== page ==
In the ABRSM theory exams, a 4-3, 7-6 or 9-8 suspension always has a dash between the two numbers in the figured bass. I have not found this to be the case in analyses that I have looked at. So is the dash just to make suspensions obvious to students or is it common practice to figure suspensions this way?

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  • Just in case, are you sure those numbers are figured bass? If there is ever more than one note in the bass playing at once, I don't think it's figured bass anymore.
    – Dekkadeci
    Mar 17, 2019 at 14:05
  • 1
    @Dekkadeci Thanks for checking. Yes, it is certainly figured bass but I'm struggling to clearly articulate what I mean. I've added an example. A picture is worth a thousand words after all ;-) Mar 17, 2019 at 14:12

3 Answers 3


Is it necessary to use a dash to indicate a suspension in a figured bass?

No. It is both unnecessary and unusual.

As Albrecht Hügli notes, a dash is used when the bass note changes but the harmony (or perhaps one voice in the harmony) does not. But that's not what's happening here. In this case, an upper voice is moving, while the bass is not.

The dashes may perhaps be intended to underscore that the motion in the upper voice does not represent a change in the harmony, since in both cases the voice is leaping from one chord tone to another. But this notation is not commonly seen in figured bass writing from the baroque period. A suspension is normally indicated by placing the figures for the moving voice in sequence horizontally. In other words, the hyphen appearing between the seven and the six in your example would be absent.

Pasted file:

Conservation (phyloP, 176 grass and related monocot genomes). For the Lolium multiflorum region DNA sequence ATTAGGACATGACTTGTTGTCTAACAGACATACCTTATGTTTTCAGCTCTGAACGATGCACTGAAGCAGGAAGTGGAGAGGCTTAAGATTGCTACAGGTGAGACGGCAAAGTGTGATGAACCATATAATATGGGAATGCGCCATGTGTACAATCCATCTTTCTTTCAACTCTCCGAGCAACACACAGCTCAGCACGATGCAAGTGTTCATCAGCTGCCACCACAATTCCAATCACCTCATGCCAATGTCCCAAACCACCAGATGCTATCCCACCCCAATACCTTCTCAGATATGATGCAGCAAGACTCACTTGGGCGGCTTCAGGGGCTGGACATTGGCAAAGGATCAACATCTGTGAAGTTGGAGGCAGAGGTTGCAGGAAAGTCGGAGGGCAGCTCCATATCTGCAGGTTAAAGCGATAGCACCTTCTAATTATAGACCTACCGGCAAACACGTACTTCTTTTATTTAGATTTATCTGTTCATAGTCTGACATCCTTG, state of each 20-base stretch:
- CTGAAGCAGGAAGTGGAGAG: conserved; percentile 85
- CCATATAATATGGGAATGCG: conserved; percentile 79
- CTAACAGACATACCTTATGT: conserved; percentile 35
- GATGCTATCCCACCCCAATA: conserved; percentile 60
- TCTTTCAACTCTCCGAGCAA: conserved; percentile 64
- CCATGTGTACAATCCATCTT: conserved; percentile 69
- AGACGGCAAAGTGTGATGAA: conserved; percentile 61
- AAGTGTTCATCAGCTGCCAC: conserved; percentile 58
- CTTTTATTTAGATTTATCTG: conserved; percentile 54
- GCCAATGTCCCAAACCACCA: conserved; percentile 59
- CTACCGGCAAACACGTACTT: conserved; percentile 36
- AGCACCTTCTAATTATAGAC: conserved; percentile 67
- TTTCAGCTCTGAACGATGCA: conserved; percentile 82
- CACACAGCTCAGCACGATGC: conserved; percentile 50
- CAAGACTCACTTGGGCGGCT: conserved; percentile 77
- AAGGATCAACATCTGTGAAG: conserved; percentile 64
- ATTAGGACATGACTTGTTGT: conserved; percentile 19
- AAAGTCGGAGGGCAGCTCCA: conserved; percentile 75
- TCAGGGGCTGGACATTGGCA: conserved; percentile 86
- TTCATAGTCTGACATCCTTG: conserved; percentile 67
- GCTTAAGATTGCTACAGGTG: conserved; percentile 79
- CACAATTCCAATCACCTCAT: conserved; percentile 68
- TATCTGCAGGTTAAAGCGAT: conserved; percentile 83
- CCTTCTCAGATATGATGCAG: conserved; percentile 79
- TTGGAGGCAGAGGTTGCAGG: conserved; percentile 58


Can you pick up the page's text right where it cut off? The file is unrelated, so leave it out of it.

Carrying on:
• I agree with this answer in terms of historical figured bass notations, though the question asks about theory exams and "analyses." In both of those cases, extended dashes are commonly employed to indicate upper voice motion such as suspensions.
    – Athanasius
    Jan 14, 2020 at 18:31

or is it common practice to figure suspensions this way?

I can’t tell you whether it was common practice for that period. But the explanation of musescore shows that it’s possible to notate this today.

The dash assigns that the upper voices or the bass don't change.

enter image description here A horizontal line indicates a changes of voicing or a change of harmony. This may take place over a stable or an active bass. Note that in this situation it is customary not to abbreviate a five-three chord.


  • That function of the dash applies when the bass note changes but the upper voice note (or an upper voice note) does not. But here, the bass note remains the same while the upper voice changes.
    – phoog
    Apr 16, 2019 at 17:29
  • @phoog: thank you. I’ve edited my example and my comment. Apr 18, 2019 at 5:23
  • I agree with this answer, but would note the difference in the styles of "dash" employed. The sort of long extended dash that connects two numbers is most frequently seen in theory book examples and in analyses, rather than practical examples of figured bass. As phoog notes, in practical figured bass, short dashes are generally used to indicate the upper voices extending over a change in bass. The example quoted in the question seems to be poorly edited or using a hybrid system.
    – Athanasius
    Jan 14, 2020 at 18:28

...is it common practice to figure suspensions this way?

It seems no. The line after a figure means hold the initial chord while the bass changes.

I had to look this up so I can't claim scholarly knowledge.

Resources to compare against...

J.G. Albrechtsberger's collected writings on thorough-bass, harmony, and composition

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Robert Kelley, Ph.D., How to Realize a Figured Bass: An Introduction to Thoroughbass

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George Frideric Handel, David Ledbetter, Continuo playing according to Handel: his figured bass exercises, Oxford University Press, 1990

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